Mass public shootings have grown more frequent in the United States, according to a new report by the Congressional Research Service (CRS).
The report found that in the 1970s, the U.S. experienced an average of 1.1 mass public shootings per year, a figure that rose steadily over the ensuing decades before reaching a high of 4.5 from 2010 to 2013.
Statistics on mass shootings in America have been a source of intense dispute. With no consensus over precisely what constitutes a mass shooting and no comprehensive data-set of such incidents, those on either side of the gun control debate have arrived at drastically different figures.
The CRS report aims to provide members of Congress with a common set of facts on the issue by offering a clear definition of mass public shootings. The report defines a "mass public shooting" as an incident in which four or more victims are murdered with firearms "within one event, in at least one or more public locations." It also strove to offer the most comprehensive data set assembled so far on the occurrence of such incidents — drawing on the FBI's supplemental homicide reports and the research of Grant Duwe, a criminologist at the Minnesota Department of Corrections.
"CRS took great pains to be non-partisan and objective," Duwe told msnbc. "I don’t think they had any ideological ax to grind, but offer the most rigorous and objective point of view on this topic."
Under this criteria, last month's shootings at the Charleston African Methodist Episcopal Church in Charleston and the military recruitment office in Chattanooga, Tennessee, would qualify as mass public shootings, while the recent attack at a Louisiana movie theater — in which only two people were murdered — would not.
Although the report documents a fourfold rise in the frequency of mass public shootings since the 1970s, that increase becomes less stark when population is taken into account.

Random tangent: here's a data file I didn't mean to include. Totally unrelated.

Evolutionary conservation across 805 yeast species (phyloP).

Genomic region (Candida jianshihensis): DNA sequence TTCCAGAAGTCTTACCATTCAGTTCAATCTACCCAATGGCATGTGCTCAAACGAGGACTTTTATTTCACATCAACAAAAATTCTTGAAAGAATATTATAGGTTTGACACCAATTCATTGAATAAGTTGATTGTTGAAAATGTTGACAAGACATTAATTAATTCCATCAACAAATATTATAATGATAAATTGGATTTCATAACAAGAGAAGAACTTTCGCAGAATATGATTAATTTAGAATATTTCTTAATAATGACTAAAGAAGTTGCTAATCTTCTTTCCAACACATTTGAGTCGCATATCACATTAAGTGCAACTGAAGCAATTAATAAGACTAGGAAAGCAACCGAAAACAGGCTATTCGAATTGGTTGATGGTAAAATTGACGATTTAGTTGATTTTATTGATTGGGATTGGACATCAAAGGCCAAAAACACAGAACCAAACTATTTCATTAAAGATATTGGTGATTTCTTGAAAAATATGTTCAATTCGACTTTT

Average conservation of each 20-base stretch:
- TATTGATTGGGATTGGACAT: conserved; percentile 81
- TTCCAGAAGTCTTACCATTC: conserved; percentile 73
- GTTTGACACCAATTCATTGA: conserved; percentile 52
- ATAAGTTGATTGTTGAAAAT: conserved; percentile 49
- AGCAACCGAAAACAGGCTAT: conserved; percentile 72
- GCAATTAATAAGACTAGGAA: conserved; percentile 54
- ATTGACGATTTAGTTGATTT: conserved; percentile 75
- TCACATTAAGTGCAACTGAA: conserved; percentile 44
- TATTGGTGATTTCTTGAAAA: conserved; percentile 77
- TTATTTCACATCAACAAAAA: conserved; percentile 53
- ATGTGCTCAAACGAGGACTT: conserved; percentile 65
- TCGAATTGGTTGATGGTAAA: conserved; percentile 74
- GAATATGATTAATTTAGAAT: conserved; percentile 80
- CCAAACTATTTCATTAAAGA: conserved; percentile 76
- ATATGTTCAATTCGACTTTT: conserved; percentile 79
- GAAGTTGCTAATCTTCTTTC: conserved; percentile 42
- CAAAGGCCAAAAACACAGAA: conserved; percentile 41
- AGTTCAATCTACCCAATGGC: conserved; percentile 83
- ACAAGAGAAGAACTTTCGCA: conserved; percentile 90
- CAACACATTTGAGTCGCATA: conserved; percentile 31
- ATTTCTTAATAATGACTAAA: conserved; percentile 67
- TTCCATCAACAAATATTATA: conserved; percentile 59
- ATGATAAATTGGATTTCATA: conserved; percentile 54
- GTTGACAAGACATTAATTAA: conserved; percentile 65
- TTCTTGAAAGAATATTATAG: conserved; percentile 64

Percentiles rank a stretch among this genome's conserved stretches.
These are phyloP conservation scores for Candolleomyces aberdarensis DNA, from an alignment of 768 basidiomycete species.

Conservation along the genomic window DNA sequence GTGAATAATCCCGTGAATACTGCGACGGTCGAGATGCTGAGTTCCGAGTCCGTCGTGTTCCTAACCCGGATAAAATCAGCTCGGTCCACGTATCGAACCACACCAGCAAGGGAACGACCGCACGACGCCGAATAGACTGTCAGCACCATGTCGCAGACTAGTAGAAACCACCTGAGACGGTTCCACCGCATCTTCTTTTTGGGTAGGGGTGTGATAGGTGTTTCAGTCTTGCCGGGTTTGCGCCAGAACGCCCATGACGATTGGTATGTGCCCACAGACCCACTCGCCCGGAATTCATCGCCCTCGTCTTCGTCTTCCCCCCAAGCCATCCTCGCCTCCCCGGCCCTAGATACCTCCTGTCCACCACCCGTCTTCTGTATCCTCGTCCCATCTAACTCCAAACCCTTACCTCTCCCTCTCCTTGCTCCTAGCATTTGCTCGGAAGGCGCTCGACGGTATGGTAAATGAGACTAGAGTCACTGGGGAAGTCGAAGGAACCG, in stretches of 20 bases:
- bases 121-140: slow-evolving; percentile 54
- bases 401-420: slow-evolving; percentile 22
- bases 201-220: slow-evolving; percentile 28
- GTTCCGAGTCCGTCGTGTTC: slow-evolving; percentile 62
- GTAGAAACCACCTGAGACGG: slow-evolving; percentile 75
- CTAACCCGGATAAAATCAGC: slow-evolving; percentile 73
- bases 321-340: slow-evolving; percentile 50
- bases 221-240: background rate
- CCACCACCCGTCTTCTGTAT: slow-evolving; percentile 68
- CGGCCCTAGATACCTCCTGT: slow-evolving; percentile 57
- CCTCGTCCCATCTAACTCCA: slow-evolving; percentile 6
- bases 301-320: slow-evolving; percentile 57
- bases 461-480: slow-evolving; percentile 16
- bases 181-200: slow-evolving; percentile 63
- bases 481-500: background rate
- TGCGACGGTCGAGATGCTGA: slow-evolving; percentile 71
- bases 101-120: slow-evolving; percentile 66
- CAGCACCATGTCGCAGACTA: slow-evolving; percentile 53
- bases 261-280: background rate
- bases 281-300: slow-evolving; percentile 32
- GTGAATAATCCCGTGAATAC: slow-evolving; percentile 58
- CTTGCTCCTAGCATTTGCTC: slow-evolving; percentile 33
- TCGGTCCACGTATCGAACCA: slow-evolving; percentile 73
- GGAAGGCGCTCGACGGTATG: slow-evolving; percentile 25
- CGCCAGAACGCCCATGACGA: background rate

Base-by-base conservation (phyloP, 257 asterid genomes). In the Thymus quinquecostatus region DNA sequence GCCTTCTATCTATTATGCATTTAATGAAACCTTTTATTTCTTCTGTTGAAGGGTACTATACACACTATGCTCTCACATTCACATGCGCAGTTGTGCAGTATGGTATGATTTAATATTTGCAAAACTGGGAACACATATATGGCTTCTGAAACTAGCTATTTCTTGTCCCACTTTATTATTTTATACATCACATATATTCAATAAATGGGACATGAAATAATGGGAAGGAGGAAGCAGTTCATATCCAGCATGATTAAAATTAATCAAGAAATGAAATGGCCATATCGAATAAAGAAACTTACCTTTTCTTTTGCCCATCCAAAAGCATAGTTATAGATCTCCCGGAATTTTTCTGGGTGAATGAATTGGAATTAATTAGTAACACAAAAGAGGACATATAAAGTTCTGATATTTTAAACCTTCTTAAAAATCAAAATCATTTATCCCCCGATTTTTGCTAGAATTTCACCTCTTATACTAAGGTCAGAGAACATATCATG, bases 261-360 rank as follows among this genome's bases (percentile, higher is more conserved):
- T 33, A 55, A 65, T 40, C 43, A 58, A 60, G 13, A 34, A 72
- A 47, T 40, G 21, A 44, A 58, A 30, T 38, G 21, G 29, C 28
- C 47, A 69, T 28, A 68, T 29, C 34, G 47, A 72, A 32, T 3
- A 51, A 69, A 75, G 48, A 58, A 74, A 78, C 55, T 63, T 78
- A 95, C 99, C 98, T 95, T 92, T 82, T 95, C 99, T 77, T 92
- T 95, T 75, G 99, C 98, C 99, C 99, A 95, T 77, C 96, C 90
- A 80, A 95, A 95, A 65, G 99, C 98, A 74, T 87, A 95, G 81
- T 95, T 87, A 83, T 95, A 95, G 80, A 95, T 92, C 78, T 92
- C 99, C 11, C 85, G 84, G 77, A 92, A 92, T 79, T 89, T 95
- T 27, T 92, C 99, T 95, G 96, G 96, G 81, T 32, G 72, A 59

Throughout the 1970s, the number of victims of mass public shootings fluctuated between 0 and 1 per 10 million people. Since the late 1980s, that rate has oscillated between a little less than .5 and a little more than 2. Those figures do show a slight increase in such fatalities, but they also highlight just how rare mass shooting deaths are, despite their prominence in national news coverage.
The rarity of mass shootings means that a single mass casualty event can exert considerable influence on the over the overall trend line. The report notes that the uptick in mass public shootings from 2009 to 2013 was "largely driven by a few incidents in 2012. If 2012 were excluded, the averages would actually have been lower than the preceding five year period (2004-2008)."
More prevalent than mass public shootings are other categories of mass shootings like familicides — incidents in which individuals murder four or more members of their own family in a private setting — and mass killings that occur in the course of robbery or other crime. While the report found that the U.S. saw an average of 4.4 mass public shootings per year since 1999, that rate was 8.5 for familicides and 8.3 for "other felony mass shootings."
Nonetheless, the slight increase in mass public shootings in the last four decades is noteworthy, considering that the overall rate of gun crime has declined significantly over the same time period.